HL Deb 13 July 1994 vol 556 cc1816-8

2.55 p.m.

Lord Bruce of Donington asked Her Majesty's Government:

Whether they have considered an article by Mr Knud Munk entitled The Rationale for the Common Agricultural Policy and the European Communities Sectoral Policies; and whether they will give their views on the radical reforms proposed to the common agricultural policy.

The Parliamentary Secretary, Ministry of Agriculture, Fisheries and Food (Earl Howe)

My Lords, the Government consider that the cost of the common agricultural policy is too high. Our objectives for further reform of the CAP include reducing support prices so that supply and demand come into better balance; removing supply controls such as quotas and set-aside; phasing out compensatory payments; and targeting remaining support more closely—for example towards structural and environmental objectives. Our aim is to secure a more market-oriented CAP under which British farmers, with their relatively efficient structure and proven flexibility, would prosper.

The article by Mr. Munk contains many ideas which reflect the Government's approach. I welcome its contribution to the important debate on the future of the CAP.

Lord Bruce of Donington

My Lords, I am glad that the Government have evidently considered it possible to read and understand the document. Is the Minister aware that the population of the United Kingdom is fed up to the teeth with the common agricultural policy, which means an extra burden on taxpayers of £2 billion per year and £20 per week on each family of four?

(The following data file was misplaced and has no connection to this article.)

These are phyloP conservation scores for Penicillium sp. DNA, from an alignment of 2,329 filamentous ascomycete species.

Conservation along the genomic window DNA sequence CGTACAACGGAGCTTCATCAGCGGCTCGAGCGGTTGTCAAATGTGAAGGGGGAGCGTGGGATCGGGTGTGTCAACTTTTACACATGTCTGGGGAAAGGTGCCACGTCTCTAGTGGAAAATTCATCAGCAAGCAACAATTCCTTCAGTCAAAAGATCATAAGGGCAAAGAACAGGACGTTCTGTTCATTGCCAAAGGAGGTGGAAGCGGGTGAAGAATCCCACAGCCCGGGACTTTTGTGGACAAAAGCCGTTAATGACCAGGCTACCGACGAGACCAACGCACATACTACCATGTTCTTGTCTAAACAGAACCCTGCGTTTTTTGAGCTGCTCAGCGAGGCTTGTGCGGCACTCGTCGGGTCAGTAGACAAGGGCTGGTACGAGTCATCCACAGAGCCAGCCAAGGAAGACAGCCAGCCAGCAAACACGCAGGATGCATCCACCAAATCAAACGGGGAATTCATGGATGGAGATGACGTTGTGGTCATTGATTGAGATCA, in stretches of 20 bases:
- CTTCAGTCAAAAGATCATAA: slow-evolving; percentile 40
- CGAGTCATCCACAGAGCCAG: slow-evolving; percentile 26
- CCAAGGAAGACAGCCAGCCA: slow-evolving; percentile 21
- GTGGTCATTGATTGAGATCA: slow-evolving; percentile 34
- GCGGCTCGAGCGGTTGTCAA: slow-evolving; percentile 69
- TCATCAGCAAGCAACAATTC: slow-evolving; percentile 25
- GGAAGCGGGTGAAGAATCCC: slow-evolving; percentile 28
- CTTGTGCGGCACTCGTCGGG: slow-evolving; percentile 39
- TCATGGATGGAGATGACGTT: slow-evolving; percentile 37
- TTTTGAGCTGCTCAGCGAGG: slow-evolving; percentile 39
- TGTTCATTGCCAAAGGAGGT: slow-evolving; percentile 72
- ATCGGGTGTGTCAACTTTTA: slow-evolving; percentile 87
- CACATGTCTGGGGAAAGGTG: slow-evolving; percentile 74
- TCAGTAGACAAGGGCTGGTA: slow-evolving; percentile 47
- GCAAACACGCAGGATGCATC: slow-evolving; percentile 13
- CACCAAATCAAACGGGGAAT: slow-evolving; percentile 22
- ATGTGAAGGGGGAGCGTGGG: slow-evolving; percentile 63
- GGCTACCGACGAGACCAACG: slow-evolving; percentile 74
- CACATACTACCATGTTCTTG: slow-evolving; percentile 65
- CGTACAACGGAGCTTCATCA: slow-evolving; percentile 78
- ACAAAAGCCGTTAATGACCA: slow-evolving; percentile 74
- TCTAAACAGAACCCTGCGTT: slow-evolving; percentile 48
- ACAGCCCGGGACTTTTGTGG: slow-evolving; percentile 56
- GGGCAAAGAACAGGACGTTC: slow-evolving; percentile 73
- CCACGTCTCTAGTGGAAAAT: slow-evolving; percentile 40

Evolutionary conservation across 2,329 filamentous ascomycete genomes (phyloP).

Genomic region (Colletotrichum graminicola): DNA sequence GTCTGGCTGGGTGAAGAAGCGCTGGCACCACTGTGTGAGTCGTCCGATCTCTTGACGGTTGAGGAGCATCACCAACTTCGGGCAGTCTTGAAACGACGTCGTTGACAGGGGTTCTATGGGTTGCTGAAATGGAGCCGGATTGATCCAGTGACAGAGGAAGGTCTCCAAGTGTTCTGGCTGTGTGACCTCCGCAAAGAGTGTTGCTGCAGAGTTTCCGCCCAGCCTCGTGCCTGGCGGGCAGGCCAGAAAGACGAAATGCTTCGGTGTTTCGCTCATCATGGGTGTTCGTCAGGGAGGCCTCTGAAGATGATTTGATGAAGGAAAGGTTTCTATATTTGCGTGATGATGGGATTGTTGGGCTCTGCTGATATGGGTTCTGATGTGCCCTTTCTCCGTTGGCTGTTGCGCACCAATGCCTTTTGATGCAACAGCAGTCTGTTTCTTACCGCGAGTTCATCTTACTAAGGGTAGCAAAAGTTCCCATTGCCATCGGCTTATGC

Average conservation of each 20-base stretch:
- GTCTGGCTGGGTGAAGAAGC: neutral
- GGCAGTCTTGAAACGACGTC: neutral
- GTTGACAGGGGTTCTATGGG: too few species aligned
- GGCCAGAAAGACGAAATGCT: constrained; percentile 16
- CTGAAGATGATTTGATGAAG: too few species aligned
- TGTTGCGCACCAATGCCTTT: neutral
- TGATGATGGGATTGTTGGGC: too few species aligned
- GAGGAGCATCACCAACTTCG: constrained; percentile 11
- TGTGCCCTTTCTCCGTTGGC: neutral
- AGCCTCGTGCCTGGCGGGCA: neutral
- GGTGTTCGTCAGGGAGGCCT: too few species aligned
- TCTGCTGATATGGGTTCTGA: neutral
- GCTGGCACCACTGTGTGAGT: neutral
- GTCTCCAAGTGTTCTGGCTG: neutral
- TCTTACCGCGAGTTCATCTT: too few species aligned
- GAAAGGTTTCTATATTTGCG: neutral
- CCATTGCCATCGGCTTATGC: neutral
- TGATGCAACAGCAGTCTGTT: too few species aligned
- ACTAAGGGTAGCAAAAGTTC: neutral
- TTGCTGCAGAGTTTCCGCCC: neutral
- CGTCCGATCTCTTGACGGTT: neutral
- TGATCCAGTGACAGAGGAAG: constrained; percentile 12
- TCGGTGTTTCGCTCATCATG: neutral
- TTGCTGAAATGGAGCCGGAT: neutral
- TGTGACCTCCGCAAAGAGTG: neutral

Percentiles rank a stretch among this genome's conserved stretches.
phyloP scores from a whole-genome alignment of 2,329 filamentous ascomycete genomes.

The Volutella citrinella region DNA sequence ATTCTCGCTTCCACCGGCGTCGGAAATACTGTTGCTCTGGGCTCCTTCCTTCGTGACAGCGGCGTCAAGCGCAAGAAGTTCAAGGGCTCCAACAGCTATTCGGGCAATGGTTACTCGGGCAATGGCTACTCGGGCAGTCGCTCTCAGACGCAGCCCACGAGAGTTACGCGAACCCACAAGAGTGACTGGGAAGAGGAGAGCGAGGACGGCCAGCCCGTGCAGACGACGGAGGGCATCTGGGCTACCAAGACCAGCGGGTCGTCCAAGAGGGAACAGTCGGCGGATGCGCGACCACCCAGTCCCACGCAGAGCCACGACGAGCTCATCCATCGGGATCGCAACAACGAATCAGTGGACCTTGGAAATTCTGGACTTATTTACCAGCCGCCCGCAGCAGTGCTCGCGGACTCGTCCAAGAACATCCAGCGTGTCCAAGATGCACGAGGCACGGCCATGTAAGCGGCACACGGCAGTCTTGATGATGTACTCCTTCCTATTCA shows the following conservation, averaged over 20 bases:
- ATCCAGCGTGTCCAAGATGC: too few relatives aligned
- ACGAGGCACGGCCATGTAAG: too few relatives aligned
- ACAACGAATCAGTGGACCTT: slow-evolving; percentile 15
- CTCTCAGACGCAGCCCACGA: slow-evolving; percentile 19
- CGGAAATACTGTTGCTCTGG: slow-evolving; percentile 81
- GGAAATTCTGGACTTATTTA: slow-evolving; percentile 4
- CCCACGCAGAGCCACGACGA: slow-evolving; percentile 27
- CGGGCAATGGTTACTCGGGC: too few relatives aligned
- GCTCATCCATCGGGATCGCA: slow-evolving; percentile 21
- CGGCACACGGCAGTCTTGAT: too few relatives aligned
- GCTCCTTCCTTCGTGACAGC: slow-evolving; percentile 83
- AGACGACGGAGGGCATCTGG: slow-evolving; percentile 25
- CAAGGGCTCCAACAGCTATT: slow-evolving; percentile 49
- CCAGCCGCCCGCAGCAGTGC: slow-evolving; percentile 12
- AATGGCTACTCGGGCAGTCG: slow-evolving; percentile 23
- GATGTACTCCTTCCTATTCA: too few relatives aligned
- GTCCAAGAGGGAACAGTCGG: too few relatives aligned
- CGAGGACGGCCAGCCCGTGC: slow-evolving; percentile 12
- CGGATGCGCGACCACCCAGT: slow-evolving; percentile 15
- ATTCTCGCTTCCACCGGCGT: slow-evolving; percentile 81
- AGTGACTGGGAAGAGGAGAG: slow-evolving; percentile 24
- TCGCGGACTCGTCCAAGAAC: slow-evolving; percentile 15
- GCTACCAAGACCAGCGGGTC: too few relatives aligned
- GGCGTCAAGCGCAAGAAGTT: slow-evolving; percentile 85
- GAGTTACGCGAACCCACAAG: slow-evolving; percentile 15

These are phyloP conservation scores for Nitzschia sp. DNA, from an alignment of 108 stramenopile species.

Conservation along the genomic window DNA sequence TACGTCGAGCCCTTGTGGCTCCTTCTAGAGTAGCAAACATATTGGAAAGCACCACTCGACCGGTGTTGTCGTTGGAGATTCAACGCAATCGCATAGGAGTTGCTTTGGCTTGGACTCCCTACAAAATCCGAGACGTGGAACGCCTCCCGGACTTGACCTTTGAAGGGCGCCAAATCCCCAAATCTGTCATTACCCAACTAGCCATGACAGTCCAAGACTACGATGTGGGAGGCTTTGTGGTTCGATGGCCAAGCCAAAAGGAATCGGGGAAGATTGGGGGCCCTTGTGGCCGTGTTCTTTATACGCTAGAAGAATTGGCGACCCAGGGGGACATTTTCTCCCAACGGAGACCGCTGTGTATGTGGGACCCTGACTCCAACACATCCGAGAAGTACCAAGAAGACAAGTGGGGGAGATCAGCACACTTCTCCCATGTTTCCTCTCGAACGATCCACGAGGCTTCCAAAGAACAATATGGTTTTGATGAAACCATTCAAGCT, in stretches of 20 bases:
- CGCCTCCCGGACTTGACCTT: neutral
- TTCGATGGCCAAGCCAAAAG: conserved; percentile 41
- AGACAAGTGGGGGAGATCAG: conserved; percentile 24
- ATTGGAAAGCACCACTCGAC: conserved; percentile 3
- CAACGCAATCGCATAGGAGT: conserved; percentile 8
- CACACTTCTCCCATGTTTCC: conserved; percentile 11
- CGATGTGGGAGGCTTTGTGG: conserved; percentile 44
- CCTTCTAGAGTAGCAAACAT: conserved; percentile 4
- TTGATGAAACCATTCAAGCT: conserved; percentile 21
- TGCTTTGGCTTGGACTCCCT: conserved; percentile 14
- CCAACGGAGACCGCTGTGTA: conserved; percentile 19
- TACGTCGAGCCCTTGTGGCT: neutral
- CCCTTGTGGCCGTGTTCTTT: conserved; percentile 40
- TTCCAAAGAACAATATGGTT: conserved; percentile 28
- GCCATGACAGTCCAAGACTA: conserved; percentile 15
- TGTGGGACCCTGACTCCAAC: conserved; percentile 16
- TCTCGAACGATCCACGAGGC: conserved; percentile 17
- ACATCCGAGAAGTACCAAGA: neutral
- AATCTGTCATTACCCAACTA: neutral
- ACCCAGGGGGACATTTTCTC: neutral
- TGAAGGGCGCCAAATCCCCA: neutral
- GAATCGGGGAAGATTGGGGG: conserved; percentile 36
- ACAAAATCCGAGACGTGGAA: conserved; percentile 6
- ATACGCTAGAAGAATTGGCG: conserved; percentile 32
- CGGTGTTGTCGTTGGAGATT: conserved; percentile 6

Will the noble Earl give the House an undertaking that in the Reflection Group of the European Council, which is to meet to discuss the inter-governmental conference proceedings in 1996, Members of the Government will give serious attention to the necessity for reforming the common agricultural policy out of existence, root and branch?

Earl Howe

My Lords, the Government are already making their views very clear in Brussels. We are taking three principal steps. In the short term, we are pressing hard for price reductions in this year's price fixing. My right honourable friend the Minister will continue with those efforts next week. We are also pressing for the reform of those sectors not covered in the 1992 reforms —notably, wine, fruit and vegetables, olive oil and sugar. Looking ahead, yes, we shall press for support prices to be reduced still further and we are making known our views at every suitable opportunity.

Lord Mackie of Benshie

My Lords, is it the Government's view that British farmers are spoilt, too rich or incompetent? Will the Government replace the CAP by providing a fair deal for the agricultural community, which is responsible for feeding the British public up to the teeth?

Earl Howe

My Lords, the Government firmly believe that UK agriculture must prosper if we are to protect the countryside and if we are to have a healthy rural economy. But it is possible to imagine that without the high levels of production-related support which currently exist. To reduce that support will not be straightforward because we do not wish to see either the UK or indeed the Community placed at a competitive disadvantage on world markets.